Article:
The terms “potency” and “efficacy” are often used interchangeably in discussing medications. However, they are two distinct terms that speak to different aspects of a medicine. A potent drug is not always the most efficacious. In contrast, many drugs with high efficacy have a low potency.
Potency is the relationship between the the dose of a drug and the therapeutic effect. It refers to the drug’s strength. A drug is considered potent when a small amount of the drug achieves the intended effect. Efficacy is the ability of a drug to produce the desired therapeutic effect. Efficacy means that the drug is effective. When comparing two drugs that work equally, the one with the lower dose has a higher potency. They have equal efficacy.
A medication must have demonstrated efficacy to gain approval from the U.S. Food and Drug Administration. All drugs that the FDA approves have established levels of efficacy. Potency is significant with regards to side effects. Smaller, less potent, doses of medications tend to cause fewer undesirable effects while achieving the intended therapeutic effect.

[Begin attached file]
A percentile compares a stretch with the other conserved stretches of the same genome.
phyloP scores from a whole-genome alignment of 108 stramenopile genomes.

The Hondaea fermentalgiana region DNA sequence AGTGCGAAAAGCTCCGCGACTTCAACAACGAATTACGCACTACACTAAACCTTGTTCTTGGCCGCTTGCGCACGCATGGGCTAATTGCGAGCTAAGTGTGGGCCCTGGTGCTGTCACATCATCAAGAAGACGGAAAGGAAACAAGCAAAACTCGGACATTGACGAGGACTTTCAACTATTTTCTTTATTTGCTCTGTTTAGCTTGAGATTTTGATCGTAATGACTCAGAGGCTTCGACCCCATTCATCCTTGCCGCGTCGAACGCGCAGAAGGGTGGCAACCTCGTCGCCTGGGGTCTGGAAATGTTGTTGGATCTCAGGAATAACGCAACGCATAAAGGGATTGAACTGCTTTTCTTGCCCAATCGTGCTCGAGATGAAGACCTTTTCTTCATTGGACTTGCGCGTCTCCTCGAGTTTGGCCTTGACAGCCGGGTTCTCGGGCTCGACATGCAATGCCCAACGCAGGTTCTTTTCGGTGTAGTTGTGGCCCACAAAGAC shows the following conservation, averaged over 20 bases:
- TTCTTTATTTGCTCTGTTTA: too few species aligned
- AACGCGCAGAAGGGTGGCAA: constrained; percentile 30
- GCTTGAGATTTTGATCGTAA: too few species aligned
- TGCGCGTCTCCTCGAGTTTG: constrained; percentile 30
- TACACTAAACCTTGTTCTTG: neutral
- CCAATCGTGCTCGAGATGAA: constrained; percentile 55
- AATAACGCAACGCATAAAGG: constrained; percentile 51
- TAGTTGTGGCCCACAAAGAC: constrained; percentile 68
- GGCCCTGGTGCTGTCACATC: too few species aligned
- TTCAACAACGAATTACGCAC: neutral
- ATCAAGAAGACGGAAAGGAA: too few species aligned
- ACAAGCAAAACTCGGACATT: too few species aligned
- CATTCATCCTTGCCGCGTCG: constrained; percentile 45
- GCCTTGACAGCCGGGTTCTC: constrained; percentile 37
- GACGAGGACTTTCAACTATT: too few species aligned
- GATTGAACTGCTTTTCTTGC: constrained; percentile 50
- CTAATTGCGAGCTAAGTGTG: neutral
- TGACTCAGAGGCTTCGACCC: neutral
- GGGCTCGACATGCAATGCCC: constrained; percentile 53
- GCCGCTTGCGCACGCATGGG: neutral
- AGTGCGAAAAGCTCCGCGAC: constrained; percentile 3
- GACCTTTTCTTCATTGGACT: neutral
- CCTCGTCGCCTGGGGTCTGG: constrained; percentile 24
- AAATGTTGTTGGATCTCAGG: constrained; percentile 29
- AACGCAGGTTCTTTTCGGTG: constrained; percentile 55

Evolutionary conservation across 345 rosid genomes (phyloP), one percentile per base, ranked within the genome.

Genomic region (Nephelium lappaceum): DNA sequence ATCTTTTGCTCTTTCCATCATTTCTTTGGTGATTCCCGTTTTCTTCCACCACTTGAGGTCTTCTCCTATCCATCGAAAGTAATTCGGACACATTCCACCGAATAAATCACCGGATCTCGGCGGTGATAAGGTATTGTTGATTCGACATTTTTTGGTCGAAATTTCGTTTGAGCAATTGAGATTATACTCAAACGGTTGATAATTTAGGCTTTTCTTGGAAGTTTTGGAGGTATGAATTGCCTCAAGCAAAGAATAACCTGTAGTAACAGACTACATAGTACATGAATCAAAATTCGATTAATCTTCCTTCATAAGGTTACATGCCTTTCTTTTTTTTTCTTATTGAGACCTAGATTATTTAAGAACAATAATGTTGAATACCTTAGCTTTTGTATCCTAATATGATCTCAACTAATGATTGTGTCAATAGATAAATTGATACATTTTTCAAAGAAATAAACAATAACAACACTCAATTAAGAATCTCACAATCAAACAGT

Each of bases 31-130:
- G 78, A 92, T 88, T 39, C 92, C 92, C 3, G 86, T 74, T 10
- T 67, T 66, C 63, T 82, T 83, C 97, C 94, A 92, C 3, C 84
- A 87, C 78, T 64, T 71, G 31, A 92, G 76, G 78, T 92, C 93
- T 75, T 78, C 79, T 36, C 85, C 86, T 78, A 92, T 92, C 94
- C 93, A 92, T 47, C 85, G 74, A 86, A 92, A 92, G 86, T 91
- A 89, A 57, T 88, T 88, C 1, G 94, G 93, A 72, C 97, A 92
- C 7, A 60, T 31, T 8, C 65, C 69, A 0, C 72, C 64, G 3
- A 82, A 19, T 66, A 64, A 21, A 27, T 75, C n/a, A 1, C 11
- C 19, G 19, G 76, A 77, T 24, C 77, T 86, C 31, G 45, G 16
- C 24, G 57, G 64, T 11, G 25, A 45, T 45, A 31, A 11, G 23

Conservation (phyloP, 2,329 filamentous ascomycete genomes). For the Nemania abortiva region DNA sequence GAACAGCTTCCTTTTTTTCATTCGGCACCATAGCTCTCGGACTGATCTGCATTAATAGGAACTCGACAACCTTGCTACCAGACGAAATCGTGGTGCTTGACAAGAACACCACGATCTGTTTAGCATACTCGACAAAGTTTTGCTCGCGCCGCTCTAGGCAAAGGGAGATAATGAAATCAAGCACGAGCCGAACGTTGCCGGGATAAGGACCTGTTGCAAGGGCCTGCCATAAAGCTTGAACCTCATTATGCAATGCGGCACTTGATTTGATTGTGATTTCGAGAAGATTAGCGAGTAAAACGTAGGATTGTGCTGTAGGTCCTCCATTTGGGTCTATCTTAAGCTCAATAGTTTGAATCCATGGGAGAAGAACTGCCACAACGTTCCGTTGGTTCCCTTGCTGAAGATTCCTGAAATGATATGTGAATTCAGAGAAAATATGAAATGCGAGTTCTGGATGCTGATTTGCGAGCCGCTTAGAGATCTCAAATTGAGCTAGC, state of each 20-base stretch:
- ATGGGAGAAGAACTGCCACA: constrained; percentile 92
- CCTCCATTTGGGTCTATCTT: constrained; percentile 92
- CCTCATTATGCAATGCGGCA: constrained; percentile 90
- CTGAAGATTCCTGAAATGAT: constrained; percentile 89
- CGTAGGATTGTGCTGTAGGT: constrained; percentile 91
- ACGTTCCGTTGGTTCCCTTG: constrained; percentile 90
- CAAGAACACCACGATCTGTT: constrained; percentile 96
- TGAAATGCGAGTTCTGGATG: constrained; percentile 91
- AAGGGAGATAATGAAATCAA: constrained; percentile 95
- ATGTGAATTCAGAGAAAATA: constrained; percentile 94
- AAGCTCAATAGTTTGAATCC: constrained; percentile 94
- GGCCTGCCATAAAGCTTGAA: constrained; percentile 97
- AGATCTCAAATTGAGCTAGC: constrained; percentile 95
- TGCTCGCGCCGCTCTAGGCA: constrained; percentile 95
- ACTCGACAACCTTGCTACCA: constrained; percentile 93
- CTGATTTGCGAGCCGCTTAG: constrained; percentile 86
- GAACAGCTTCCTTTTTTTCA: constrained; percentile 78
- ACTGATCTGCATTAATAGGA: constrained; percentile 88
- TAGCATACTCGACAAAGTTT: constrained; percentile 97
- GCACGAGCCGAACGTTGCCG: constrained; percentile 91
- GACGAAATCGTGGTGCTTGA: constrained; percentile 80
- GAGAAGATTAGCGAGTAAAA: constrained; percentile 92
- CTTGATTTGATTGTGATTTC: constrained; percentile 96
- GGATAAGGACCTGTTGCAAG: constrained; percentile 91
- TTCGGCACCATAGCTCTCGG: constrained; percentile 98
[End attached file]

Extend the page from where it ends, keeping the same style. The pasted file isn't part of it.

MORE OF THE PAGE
When choosing a drug therapy, doctors must consider both the efficacy and potency of a drug. Though a drug may be more effective in its treatment, it may cause more side effects, have greater toxicity or cost more. The choice of a more potent or less effective drug depends on the disease status, the patient’s drug tolerance and the doctor’s practice experience.
It is commonly thought that more potent drugs are more effective. Because it takes less of a drug to achieve an effect does not mean that the drug is more effective. For example, both 500 mg of acetaminophen and 200 mg of ibuprofen resolve a headache. Although ibuprofen is more potent because it requires a lower amount of drug, both drugs eliminate the headache. They are equally effective.
Highly potent drug classes include chemotherapeutic (cancer) drugs, antihypertensive (blood pressure) drugs and anitlipid (cholesterol) drugs.
High efficacy drug classes are analgesic (pain) medications, antibiotics, antihistimines and decongestants.